Coping with Traumatic Stress Reactions
Coping with Traumatic Stress Reactions
Available in Spanish: Cómo Afrontar las Reacciones de Estrés Traumático
When trauma survivors take direct action to cope with their stress reactions, they put themselves in a position of power. Active coping with the trauma makes you begin to feel less helpless.
Know that recovery is a process
Following exposure to a trauma most people experience stress reactions. Understand that recovering from the trauma is a process and takes time. Knowing this will help you feel more in control.
Positive coping actions
Certain actions can help to reduce your distressing symptoms and make things better. Plus, these actions can result in changes that last into the future. Here are some positive coping methods:
Learn about trauma and PTSD
It is useful for trauma survivors to learn more about common reactions to trauma and about PTSD. Find out what is normal. Find out what the signs are that you may need assistance from others. When you learn that the symptoms of PTSD are common, you realize that you are not alone, weak, or crazy. It helps to know your problems are shared by hundreds of thousands of others. When you seek treatment and begin to understand your response to trauma, you will be better able to cope with the symptoms of PTSD.
Talk to others for support
When survivors talk about their problems with others, something helpful often results. It is important not to isolate yourself. Instead make efforts to be with others. Of course, you must choose your support people with care. You must also ask them clearly for what you need. With support from others, you may feel less alone and more understood. You may also get concrete help with a problem you have.
Practice relaxation methods
Try some different ways to relax, including:
While relaxation techniques can be helpful, in a few people they can sometimes increase distress at first. This can happen when you focus attention on disturbing physical sensations and you reduce contact with the outside world. Most often, continuing with relaxation in small amounts that you can handle will help reduce negative reactions. You may want to try mixing relaxation in with music, walking, or other activities.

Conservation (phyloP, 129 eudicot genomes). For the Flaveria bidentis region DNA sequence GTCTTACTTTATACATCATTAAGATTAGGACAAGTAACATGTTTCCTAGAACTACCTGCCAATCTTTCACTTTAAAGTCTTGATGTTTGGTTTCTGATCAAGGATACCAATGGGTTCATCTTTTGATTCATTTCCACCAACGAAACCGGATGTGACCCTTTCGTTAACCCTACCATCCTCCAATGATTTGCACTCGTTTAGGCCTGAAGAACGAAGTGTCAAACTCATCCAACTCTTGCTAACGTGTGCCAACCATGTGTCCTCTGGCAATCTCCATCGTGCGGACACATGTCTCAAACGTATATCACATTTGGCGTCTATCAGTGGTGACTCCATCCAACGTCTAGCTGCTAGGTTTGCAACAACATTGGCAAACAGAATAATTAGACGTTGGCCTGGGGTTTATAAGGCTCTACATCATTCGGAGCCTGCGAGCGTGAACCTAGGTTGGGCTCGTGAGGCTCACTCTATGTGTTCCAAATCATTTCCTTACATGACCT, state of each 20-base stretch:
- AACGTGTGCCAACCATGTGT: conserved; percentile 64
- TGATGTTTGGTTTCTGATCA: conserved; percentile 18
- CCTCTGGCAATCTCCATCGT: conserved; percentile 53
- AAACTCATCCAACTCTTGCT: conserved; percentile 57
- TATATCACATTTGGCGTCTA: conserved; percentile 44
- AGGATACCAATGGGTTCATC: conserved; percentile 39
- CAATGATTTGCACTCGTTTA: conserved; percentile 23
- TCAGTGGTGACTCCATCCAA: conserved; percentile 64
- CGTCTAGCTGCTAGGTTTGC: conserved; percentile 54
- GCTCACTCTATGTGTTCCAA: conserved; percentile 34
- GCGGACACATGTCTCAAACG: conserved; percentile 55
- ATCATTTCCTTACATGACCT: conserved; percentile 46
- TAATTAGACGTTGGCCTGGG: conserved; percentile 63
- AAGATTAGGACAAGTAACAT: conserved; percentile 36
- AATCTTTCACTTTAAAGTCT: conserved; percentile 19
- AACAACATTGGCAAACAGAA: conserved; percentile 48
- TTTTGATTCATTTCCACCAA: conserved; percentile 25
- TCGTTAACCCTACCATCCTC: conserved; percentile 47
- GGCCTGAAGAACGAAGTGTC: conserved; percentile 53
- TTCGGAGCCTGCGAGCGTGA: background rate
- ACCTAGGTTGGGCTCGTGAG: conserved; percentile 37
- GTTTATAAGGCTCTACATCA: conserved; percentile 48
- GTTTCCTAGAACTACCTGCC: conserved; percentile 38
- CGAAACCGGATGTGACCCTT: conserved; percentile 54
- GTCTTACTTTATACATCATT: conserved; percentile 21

Distract yourself with positive activities
Pleasant recreational or work activities help distract a person from his or her memories and reactions. For example, art has been a way for many trauma survivors to express their feelings in a positive, creative way. Pleasant activities can improve your mood, limit the harm caused by PTSD, and help you rebuild your life.
Talking to your doctor or a counselor about trauma and PTSD
Part of taking care of yourself means using the helping resources around you. If efforts at coping don't seem to work, you may become fearful or depressed. If your PTSD symptoms don't begin to go away or get worse over time, it is important to reach out and call a counselor who can help turn things around. Your family doctor can also refer you to a specialist who can treat PTSD. Talk to your doctor about your trauma and your PTSD symptoms. That way, he or she can take care of your health better.
Many with PTSD have found treatment with medicines to be helpful for some symptoms. By taking medicines, some survivors of trauma are able to improve their sleep, anxiety, irritability, and anger. It can also reduce urges to drink or use drugs.
Coping with the symptoms of PTSD
Here are some direct ways to cope with these specific PTSD symptoms:
Unwanted distressing memories, images, or thoughts
Sudden feelings of anxiety or panic
Traumatic stress reactions often include feeling your heart pounding and feeling lightheaded or spacey. This is usually caused by rapid breathing. If this happens, remember that:
Each time you respond in these positive ways to your anxiety or panic, you will be working toward making it happen less often. Practice will make it easier to cope.
Feeling like the trauma is happening again (flashbacks)
Dreams and nightmares related to the trauma
Difficulty falling or staying asleep
Irritability, anger, and rage
Difficulty concentrating or staying focused
Trouble feeling or expressing positive emotions
A Final Word
Try using all these ways of coping to find which ones are helpful to you. Then practice them. Like other skills, they work better with practice. Be aware that there are also behaviors that DON'T help. Learn more about these negative coping methods that you should avoid in our Self-Help and Coping section. You will also find information there about lifestyle changes that can help you cope with PTSD.
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